- Chicken breasts should cook to an internal temperature of 165 degrees, measured at the thickest part of the breast.
- When you remove the chicken breasts from the smoker, let it rest for 5-10 minutes before slicing or serving.
Breasts don’t typically have skins on them so you don’t need to worry about crisping the skin. Just follow this process and work from there. If your chicken breasts are thick, you may need a bit more cooking time.
How Long to Smoke Chicken Quarters
A chicken quarter is a combination of the drumstick and thigh with a bit of meat from the back of the chicken as well. It’s typically a fairly large piece of chicken and is also on the bone from the drumstick and thigh area when served or cooked.
Chicken quarters do take a bit longer to smoke since they have so much meat as well as the bones present.
They can be cooked with or without skins, it just depends on what you purchased. Remember that if they have skins, you may want to boost your temperature at the end to crisp the skins.
Here are the steps for smoking chicken quarters:
- Preheat your smoke to 220-225 degrees Fahrenheit.
- Prepare your chicken with rub, sauce, or seasoning as preferred.
- Place chicken on the smoker grate and cover or close the lid.
- Smoke chicken leg quarters at this temperature for 2-4 hours. Flip or rotate the chicken about halfway through.
- Chicken leg quarters should reach an internal temperature of 165 degrees. Be sure to check the temperature at the point at which the meat is the thickest.
Remember that if the chicken has a skin, you may want to turn your heat up to about 350 for the last 30 minutes of cooking time.
How Long to Smoke a Whole Chicken
Smoking a whole chicken will take longer than any other cuts of chicken, after all, it is an entire chicken.
However, it might not take much longer than those chicken quarters you were smoking in the last section! A whole chicken can take anywhere from 3-5 hours, depending on the size.
With a whole chicken, you should calculate your time based on cooking for about 45 minutes per pound. This is provided that you use a smoking temperature of 250 degrees Fahrenheit. You may need to adjust slightly.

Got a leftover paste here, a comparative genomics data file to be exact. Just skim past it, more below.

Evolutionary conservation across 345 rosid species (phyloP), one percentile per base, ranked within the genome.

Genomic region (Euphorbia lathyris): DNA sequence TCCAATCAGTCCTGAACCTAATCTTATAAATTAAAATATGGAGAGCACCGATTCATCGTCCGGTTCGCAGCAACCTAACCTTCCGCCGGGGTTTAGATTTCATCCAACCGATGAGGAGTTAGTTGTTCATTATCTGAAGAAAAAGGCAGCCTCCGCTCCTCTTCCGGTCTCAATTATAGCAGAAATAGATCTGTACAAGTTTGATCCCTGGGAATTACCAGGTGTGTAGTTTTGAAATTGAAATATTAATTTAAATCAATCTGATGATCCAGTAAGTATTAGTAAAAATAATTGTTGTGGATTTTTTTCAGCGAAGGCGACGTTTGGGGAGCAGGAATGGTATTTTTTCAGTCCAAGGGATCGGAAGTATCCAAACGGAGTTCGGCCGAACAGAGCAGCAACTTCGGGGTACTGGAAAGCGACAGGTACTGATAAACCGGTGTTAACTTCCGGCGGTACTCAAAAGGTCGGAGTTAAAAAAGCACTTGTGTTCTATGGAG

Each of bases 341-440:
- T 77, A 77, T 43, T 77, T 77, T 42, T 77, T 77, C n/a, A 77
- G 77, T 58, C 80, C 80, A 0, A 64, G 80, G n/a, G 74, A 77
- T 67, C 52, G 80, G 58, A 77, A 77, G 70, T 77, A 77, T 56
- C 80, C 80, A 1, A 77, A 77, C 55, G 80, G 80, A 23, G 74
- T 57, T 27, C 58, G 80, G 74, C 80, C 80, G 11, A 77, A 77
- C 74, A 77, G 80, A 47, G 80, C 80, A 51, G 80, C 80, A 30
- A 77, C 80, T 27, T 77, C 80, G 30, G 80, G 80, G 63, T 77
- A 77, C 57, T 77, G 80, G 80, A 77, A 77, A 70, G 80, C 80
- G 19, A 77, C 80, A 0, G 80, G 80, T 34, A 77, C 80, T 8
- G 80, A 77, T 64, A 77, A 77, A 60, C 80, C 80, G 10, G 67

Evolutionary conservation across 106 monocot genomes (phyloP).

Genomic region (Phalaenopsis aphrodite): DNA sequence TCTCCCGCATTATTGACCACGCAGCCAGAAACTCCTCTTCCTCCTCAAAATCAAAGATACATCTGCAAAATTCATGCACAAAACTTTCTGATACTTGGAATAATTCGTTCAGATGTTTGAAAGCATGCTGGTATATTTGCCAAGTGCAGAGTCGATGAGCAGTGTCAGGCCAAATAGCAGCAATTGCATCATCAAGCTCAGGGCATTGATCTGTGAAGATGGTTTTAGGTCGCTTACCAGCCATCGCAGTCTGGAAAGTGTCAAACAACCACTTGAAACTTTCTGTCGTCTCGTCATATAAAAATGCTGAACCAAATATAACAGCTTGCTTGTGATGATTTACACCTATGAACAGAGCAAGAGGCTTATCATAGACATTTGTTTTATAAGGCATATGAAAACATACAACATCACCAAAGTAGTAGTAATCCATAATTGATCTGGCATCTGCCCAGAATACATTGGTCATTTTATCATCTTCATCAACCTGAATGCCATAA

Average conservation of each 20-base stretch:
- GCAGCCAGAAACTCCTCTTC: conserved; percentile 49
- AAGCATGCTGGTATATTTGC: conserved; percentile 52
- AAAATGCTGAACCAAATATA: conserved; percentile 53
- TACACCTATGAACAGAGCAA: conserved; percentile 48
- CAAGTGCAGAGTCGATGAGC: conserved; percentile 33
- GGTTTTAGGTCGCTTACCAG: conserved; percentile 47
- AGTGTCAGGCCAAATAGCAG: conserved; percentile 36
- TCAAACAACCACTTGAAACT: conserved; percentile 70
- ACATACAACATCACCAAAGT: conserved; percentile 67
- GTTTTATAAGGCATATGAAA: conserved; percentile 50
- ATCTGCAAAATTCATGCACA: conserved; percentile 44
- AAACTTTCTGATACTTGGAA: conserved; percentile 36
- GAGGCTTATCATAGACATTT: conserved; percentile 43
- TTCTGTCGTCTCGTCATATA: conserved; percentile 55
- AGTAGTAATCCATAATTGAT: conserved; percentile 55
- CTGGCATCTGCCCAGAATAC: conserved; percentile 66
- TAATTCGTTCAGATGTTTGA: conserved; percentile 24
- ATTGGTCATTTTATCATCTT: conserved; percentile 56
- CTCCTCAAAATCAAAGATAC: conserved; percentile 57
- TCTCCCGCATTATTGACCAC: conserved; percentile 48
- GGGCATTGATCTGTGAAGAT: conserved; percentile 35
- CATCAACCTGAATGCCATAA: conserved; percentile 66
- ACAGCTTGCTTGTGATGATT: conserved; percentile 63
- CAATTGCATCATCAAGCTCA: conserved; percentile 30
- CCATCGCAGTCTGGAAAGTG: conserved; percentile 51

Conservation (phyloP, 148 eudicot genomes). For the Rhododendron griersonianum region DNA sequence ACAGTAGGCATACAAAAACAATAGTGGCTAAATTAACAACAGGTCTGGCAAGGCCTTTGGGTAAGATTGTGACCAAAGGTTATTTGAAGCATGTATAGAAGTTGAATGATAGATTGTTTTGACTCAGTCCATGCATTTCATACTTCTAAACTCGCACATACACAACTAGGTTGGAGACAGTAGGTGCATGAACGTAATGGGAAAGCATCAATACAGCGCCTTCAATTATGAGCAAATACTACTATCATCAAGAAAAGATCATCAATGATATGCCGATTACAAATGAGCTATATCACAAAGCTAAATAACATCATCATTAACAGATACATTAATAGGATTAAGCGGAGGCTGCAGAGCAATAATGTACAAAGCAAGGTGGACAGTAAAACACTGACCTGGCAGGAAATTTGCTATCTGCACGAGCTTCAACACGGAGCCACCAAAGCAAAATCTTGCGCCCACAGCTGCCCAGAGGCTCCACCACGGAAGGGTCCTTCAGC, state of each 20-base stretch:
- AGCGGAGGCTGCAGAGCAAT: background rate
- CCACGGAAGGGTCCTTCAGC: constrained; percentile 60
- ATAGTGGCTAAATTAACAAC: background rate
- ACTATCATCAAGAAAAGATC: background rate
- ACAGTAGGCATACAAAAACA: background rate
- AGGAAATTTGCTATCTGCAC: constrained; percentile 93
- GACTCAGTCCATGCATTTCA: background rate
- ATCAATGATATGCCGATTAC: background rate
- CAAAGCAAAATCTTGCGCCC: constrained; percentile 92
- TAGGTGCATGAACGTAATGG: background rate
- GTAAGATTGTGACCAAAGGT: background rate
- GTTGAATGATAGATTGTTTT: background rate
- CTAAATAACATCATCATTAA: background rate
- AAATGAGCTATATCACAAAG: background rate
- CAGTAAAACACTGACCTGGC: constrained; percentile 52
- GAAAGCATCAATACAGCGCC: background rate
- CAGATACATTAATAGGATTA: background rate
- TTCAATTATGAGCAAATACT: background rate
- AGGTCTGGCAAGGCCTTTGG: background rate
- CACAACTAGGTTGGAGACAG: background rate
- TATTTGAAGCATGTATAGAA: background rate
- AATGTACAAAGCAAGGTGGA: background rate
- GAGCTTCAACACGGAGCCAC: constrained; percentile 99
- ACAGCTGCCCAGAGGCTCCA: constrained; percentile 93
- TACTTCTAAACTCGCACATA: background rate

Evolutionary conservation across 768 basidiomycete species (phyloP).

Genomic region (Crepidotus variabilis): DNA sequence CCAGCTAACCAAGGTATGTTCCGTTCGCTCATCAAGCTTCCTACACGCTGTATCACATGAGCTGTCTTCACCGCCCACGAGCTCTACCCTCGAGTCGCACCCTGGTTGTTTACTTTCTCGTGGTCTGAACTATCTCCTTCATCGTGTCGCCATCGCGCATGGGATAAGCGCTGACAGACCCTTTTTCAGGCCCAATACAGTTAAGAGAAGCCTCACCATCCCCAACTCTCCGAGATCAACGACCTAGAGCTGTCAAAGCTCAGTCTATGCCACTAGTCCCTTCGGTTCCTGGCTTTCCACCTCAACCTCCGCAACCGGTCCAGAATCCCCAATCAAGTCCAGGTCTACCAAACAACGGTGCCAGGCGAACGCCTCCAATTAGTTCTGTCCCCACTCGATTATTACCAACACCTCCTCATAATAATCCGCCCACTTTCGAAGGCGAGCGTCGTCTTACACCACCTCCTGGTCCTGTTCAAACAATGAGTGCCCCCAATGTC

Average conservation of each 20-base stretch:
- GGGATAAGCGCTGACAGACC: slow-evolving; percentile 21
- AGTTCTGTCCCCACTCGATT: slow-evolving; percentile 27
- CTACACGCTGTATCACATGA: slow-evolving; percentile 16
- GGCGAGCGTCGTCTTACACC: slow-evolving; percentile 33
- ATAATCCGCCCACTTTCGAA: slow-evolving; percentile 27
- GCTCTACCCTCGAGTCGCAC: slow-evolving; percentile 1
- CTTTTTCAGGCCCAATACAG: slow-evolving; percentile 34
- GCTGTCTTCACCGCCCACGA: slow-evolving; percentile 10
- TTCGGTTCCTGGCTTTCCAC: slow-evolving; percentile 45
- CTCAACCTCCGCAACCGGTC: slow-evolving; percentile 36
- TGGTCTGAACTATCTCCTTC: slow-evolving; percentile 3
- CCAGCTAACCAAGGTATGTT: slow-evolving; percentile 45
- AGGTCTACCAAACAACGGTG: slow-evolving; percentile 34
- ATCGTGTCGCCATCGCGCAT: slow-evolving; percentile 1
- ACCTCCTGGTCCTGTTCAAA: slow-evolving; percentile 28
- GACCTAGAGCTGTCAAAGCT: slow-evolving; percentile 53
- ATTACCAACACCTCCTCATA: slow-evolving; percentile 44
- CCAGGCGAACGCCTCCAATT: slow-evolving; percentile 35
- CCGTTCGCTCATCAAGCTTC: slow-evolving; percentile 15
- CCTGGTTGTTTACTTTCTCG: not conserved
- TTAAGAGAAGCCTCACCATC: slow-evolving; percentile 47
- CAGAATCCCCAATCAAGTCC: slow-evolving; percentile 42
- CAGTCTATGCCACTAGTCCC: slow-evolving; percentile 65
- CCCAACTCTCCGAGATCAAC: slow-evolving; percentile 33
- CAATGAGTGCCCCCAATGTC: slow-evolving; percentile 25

Most whole chickens are cooked with the skin on. You should use a brine, rub, or seasoning as you prefer to prepare your chicken. With a whole chicken, a brine works well because it soaks the chicken with flavor. If you use a rub, get it all over the chicken as best you can.
Here are the steps for how long it takes to smoke a whole chicken:
- Preheat your smoker to 250 degrees Fahrenheit.
- Prep chicken as desired, if not already prepped.
- Place on the smoker, preferably in an aluminum pan for simplicity.
- Cook the whole chicken in the smoker for 3-5 hours.
- The whole chicken should reach an internal temperature of 165 degrees. Be sure to check the temperature in one of the thickest parts of the thigh to know it is done all over.
- Let the chicken rest for 10 minutes before serving.
Keep in mind that larger chickens may require extra cooking time. Calculate the cooking time based on the weight and recommendations above for the best guess.
We hope that you find this guide to how long to smoke chicken to be a valuable and informative resource. You can have great results no matter which cut of chicken you are smoking.
We invite you to review the question and answer section for some additional information.
Should You Use a Water Pan to Smoke Chicken?
This is optional. If you use a water pan, you are less likely to get crispy skin during the process. Just be sure that you know the proper processes for the best results.
What is the Best Part of the Chicken to Smoke?
You can smoke any part of the chicken with really great results. We love smoked chicken quarters and whole chickens. The thighs are really delicious as well.
But what are we saying? They are all delicious!
Should You Flip Chicken While Smoking?
For smaller parts like wings and drumsticks, you may want to turn several times. For larger parts like breasts, thighs, quarters, and whole chickens, you just want to flip or rotate about halfway through the process.